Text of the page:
The selectmen requested that three Harvard firefighters come to their Dec. 5 meeting to put out a different kind of fire—one that was sparked at Special Town Meeting last month when the issue of selling the land behind the fire station prompted discussion of storage, parking, and traffic-flow at the station. Fire Chief Rick Sicard, Deputy Chief Charlie Nigzus, and Lt. Bill Barton discussed the current problems with the selectmen this week, some possible short-term solutions, and the scope of a study that the chief is requesting.
For the past four years, Sicard has requested $20,000 for a study to determine the feasibility of adding a second floor to the fire station. A second floor would provide not only more space for equipment, but would allow the first floor to be opened up for drive-through bays, which Nigzus said are safer because of the dangers of backing up large equipment into the existing bays.
But since the issue of public safety was brought up at Special Town Meeting, Sicard and the selectmen agreed that the study should also include a traffic study of the area around Town Hall as well as the feasibility of one or two other locations for the station. Sicard said that he believes the current traffic pattern around Town Hall is “the best we can do,” but he has expressed concern about fire trucks driving through the area in front of Town Hall, where pedestrians might be crossing the driveway and cars might be backing out of parking spaces. He added that having a fire station directly on a street and pulling out into the street would obviously be safer.
Funding for the study would have to be approved at Town Meeting in the spring, and the work would take time to complete, so Selectman Ken Swanton asked about short-term solutions that would alleviate some of the problems firefighters are struggling with right now. Nigzus mentioned the need to stop cars from parking in areas that could impede fire vehicles. One is in the hash-marked area next to the ramp at Town Hall; another is beyond the last parking spot in front of Town Hall at the Ayer Road intersection; and a third is in front of the door to the vault building where the fireboat is currently stored. Town Administrator Tim Bragan suggested “No Parking—Tow Zone” signs, and the selectmen agreed that those signs should be installed.
Another short-term solution that the selectmen discussed would improve parking by paving an area in front of the fire station on the left side that is currently covered in wood chips. Nigzus said that about 8 to 10 feet could be paved there, and it would not only provide parking but also a larger area for trucks to turn around. In addition, Nigzus said, it would stop the problem of wood chips washing down the hill onto other properties on Elm Street. Bragan said it is likely that fill would be needed to shore up the hill on that side of the station, and the selectmen directed him to discuss the project with DPW Director Tim Kilhart. Bragan added that asphalt plants are closing soon for the winter, so the project would likely have to wait until spring.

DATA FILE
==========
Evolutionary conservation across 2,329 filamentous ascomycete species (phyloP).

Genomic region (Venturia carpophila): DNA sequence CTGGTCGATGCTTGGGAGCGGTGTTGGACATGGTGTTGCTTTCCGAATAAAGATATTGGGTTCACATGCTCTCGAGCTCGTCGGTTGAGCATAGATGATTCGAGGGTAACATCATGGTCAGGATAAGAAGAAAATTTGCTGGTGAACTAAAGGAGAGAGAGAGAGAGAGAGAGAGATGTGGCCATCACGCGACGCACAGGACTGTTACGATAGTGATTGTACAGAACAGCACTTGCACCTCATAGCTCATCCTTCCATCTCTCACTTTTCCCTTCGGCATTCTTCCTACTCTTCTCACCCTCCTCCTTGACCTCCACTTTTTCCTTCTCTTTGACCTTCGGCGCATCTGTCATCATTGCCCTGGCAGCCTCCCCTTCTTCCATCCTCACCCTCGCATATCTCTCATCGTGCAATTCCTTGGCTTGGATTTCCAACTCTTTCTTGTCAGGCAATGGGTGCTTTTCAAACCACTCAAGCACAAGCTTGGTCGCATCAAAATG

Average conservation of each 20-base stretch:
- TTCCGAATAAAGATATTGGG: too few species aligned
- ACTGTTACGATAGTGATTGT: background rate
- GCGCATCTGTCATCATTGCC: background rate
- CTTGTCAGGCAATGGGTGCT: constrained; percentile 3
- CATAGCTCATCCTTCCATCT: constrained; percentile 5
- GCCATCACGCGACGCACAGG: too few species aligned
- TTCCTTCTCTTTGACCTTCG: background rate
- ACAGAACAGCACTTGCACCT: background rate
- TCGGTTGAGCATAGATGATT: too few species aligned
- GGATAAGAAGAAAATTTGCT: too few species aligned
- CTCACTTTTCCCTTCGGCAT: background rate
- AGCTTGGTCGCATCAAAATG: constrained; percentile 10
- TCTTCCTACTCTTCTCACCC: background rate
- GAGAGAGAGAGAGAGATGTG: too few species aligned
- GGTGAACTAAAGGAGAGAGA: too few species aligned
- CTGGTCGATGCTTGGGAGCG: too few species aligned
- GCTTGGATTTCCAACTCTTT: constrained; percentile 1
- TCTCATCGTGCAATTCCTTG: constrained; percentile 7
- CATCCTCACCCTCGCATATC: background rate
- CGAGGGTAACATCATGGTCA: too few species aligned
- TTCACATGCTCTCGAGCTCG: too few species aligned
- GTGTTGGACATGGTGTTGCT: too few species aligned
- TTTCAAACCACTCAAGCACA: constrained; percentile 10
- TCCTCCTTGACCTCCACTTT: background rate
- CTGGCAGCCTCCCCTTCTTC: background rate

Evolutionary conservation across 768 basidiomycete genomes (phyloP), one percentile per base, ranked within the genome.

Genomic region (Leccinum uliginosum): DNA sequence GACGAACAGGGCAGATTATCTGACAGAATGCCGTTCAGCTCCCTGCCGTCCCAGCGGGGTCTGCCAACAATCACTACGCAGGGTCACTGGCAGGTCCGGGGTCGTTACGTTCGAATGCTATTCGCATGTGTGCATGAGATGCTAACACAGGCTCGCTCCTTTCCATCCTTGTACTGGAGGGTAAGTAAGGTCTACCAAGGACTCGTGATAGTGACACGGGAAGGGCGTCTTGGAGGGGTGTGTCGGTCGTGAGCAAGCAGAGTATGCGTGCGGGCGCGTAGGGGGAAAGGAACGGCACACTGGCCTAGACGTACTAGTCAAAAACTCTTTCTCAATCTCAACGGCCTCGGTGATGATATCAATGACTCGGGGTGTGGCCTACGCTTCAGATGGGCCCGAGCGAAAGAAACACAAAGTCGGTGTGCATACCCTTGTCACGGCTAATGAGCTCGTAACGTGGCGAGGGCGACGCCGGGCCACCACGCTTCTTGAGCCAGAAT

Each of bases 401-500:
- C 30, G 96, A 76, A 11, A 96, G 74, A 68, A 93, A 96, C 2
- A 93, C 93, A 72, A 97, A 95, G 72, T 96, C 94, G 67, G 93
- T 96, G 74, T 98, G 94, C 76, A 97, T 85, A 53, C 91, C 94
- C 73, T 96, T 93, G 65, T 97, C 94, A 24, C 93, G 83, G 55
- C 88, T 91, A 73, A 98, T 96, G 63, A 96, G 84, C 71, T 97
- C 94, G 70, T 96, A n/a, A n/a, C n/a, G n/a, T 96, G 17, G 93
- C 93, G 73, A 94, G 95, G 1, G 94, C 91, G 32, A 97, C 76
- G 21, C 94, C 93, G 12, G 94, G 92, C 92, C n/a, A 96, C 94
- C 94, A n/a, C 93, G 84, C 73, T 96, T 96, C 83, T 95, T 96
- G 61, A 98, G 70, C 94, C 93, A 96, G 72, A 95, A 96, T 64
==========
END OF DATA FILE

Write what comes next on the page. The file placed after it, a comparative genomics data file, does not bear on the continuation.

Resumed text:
Capital Planning and Investment Committee (CPIC) members said that since the feasibility study’s scope has expanded, $20,000 may not cover everything, and they have requested a new number from Sicard, who told the selectmen he is gathering information to provide that number to CPIC.
In the meantime, Selectwoman Kara Minar was asked to contact the Planning Board about the traffic study, and she suggested using the Montachusett Regional Planning Commission. Last year, the regional commission completed a traffic and parking study of the town center, but the area that includes Town Hall, Hildreth House, and the fire station was not included because plans for Hildreth House and senior housing next to it were still evolving.
Chairwoman Lucy Wallace and Selectman Stu Sklar will work with Sicard, Nigzus, and Barton to define the scope of the feasibility study, and if CPIC recommends funding the study, the request will be put to a vote at Annual Town Meeting next year.